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Yes, bone marrow belongs in a taco. Find this truck to try my latest taco obsession

Sliced red onions top a bone marrow taco.
The bone marrow taco from Pepe’s Red Tacos food truck.
(Jenn Harris / Los Angeles Times)

This week’s recommendations from Jenn Harris will also take you to a Michelin-starred restaurant in Temple City.

Bone marrow birria tacos from Pepe’s Red Tacos

For a time, my Instagram and TikTok feeds were full of red-stained tacos. There were red birria and queso-filled tacos dunked five at a time into cups overflowing with even redder consommé. Stacks of red consommé-dipped tortillas warming on a flat top. Influencers with red consommé dripping down their chins for the perfect cheese pull of their birria-stuffed quesadillas. But I’d never come across a bone marrow red taco, until now.

Pepe’s Red Tacos is a truck with multiple locations around the Los Angeles area, including one perpetually parked at the sleepy intersection of Sierra Madre Boulevard and Altadena Drive in Pasadena. Pepe’s claims to be “L.A.’s first bone marrow taco truck.” It’s the only one I’ve come across, though I’m sure loyal readers will let me know in the comments if there are others. (Tuetano Taquería has been serving them in the San Diego area, but I haven’t gotten around to trying one.)

In 2019, Los Angeles’ bowls runneth over with birria, the Mexican confederation of recipes involving meat rubbed, roasted or slowly stewed in an alloy of chilies, herbs and spices.

Consommé is ladled onto the footlong split beef bones as they cook on the flat top, turning the already luscious marrow into something otherworldly. They are served with a cup of consommé, a birria soft taco and pickled onion and cilantro. You’re meant to scrape the marrow onto the birria and eat it as one chile-sluiced taco. It melts into the already tender meat to create a supremely luxurious bite. And when you’re finished, you can gnaw on the bone for any stray scraps.

The Pepe’s consommé tastes of chiles, garlic and tomato, but with a strong hit of allspice. It sips like a fine wine — and stains like one too.

A beetroot Reuben sandwich.
The beetroot Reuben sandwich from Loam DTLA restaurant at the Ace Hotel in downtown L.A.
(Jenn Harris / Los Angeles Times)
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Beetroot Reuben from Loam

You could stick just about anything between two thick slabs of buttered, toasted Clark Street Apline bread and I’d eat it. Really. But after a recent lunch at Loam, the restaurant at the Ace Hotel in downtown Los Angeles, smoked beets would be at the top of that list.

The restaurant calls itself vegetable-forward. I was pleasantly surprised to find that meant an actual vegetable patty for the veggie burger, versus an alternative protein, and a Reuben sandwich fashioned out of sliced beets. It is not intended to be a traditional corned beef Reuben that tastes like meat, but with beets. It tastes of actual beets, and that’s the point.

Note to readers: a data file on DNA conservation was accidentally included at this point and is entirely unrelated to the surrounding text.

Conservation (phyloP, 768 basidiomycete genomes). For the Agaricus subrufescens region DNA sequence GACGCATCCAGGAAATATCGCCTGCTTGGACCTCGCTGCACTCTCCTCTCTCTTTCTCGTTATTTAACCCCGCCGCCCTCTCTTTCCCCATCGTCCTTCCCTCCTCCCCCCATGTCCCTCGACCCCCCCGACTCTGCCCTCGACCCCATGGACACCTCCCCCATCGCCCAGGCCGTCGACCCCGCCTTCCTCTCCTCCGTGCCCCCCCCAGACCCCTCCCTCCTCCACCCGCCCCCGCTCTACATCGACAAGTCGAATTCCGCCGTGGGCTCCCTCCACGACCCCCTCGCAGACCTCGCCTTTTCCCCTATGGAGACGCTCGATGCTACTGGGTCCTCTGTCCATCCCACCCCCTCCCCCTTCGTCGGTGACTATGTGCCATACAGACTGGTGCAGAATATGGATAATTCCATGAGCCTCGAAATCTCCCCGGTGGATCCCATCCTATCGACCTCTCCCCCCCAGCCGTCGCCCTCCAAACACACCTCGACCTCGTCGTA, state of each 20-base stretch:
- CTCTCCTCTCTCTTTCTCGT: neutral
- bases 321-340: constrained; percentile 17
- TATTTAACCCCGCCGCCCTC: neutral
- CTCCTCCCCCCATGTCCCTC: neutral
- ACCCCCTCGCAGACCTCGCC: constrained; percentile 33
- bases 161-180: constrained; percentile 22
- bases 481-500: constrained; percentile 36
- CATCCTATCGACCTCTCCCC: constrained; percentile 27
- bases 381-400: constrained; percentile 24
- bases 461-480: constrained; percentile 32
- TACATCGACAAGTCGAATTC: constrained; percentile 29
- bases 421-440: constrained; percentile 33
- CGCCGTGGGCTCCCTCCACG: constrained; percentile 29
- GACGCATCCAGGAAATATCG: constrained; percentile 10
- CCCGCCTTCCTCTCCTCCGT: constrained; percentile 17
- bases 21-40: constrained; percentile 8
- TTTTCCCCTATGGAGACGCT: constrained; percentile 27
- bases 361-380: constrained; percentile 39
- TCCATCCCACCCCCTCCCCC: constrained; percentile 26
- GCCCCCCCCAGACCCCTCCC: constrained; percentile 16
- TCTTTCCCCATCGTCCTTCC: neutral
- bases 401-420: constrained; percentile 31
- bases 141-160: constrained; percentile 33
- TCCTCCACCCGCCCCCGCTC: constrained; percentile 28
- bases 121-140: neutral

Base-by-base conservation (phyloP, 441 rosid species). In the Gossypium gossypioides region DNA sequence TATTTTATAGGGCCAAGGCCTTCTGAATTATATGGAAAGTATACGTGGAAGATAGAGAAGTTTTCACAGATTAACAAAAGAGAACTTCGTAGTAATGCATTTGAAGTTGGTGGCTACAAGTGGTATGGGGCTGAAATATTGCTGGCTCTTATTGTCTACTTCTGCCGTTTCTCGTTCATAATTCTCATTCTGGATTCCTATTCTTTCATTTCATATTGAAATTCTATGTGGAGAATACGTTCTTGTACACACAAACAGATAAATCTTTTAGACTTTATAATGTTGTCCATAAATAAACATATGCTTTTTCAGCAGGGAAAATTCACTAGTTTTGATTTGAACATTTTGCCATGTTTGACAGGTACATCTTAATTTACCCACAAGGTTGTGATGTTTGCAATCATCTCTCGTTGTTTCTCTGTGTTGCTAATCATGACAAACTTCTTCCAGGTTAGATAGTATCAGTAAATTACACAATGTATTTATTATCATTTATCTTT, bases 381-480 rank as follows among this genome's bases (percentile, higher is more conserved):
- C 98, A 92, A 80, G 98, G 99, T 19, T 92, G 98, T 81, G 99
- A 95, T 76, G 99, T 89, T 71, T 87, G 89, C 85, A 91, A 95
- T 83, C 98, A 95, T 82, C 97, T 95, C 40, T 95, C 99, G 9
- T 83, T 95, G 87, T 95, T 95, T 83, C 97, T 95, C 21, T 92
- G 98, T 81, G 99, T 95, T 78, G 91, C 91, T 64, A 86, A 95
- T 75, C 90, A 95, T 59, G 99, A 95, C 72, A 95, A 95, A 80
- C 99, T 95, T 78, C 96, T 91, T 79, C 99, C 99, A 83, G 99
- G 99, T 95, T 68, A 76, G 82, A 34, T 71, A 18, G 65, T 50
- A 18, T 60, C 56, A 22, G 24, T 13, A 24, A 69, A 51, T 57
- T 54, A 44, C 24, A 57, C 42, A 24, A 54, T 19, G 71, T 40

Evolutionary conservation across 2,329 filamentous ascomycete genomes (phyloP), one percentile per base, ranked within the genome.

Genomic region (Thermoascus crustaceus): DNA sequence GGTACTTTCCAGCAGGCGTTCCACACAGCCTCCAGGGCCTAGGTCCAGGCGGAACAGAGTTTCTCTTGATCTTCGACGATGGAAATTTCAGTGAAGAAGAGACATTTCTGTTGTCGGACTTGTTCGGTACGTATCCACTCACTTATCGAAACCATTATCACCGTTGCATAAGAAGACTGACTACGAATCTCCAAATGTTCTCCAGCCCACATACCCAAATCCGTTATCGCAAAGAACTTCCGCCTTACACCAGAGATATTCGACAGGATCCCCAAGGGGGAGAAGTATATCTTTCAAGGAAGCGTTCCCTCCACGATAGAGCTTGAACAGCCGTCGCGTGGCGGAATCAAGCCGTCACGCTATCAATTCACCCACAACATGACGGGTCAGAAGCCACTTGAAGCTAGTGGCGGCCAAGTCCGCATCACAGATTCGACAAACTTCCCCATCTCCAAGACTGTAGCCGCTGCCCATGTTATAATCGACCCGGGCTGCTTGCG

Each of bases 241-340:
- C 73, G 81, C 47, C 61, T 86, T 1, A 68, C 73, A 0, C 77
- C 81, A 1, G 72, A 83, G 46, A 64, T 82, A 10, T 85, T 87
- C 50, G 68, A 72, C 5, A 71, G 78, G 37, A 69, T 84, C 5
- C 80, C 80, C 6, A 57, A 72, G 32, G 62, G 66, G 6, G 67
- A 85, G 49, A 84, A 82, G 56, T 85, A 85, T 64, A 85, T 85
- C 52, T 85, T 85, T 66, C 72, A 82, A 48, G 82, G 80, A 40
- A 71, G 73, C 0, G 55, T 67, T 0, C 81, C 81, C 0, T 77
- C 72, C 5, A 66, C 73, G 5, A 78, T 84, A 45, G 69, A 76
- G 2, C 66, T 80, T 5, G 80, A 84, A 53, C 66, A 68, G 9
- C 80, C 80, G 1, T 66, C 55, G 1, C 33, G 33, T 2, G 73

We tried more than 25 alt-protein burger, sausage, chicken nugget and fish products. Here’s a breakdown of the best and worst

Much in the same way that Josiah Citrin glorified the humble cabbage at Charcoal by roasting it whole until the smoky curling leaves turned into a cruciferous delicacy, chef Joshua Guarneri is giving beets the royal treatment. He roasts golden beets until tender, then cold-smokes them for an hour with apple wood.

The vegetable acts as a sponge for the smoke, amplifying its earthy core. They are sliced thin and piled onto the sandwich along with Guarneri’s purple sauerkraut. The Alpine bread, a whole wheat sourdough studded with coriander and caraway, is generously painted on both sides with a Russian dressing made with finely chopped cornichons, Calabrian chiles and house-made dilly beans. And, of course, there’s melted Gruyère cheese.

This is the beet in its breakthrough performance, emerging from a stale career of summer salads.

Fried mixed mushrooms with rice cracker bites from Bistro Na’s

A pile of fried mushrooms.
The mixed fried mushrooms from Bistro Na’s in Temple City.
(Jenn Harris / Los Angeles)

It may sound odd, but I’ve been on a bit of a fried mushroom kick for a while now. The crispy oyster mushrooms at Vege Paradise in San Gabriel are my new favorite Netflix snack. The mushroom roll from Plantae at Smorgasburg, stuffed with battered and fried mushrooms under a sweet teriyaki-ish glaze, is my go-to maki. And never forget the portobello mushroom fries from Bottega Louie.

The current obsession is a heaping plate of fried mixed mushrooms from Michelin-starred Bistro Na’s in Temple City. This is a restaurant that will give you serious order envy. You will find yourself swiveling your head throughout dinner, straining to get a look at the dishes on the tables around you, some plated beautifully in elaborate patterns. The Na’s secret tofu looks like green and beige tiles I’d like to turn into chevron-patterned wallpaper.

The fried mushrooms were a late addition to our order, after seeing multiple plates paraded around the dining room. The white beech mushrooms are fried until almost hollow inside, almost like well-done French fries. Scattered among the mushroom sticks are slices of shiitake mushroom. They’re just as crisp but retain most of their chewy middles. Everything is glazed in a sweet and sour sauce and tossed with tiny white rice crackers for extra crunch.

They are more of a snack than an entrée, perfect between bites of the cold spicy chicken, the crispy shrimp and the diced black pepper honey Angus beef (all must orders). Though you may find yourself eating them for dessert too.

Pepe’s Red Tacos, multiple locations at www.pepesredtacos.com
Loam DTLA, 927 S. Broadway, Los Angeles, (213) 235-9660, loamdtla.com
Bistro Na’s, 9055 Las Tunas Dr,. Ste 105, Temple City, (626) 286-1999, www.bistronas.com


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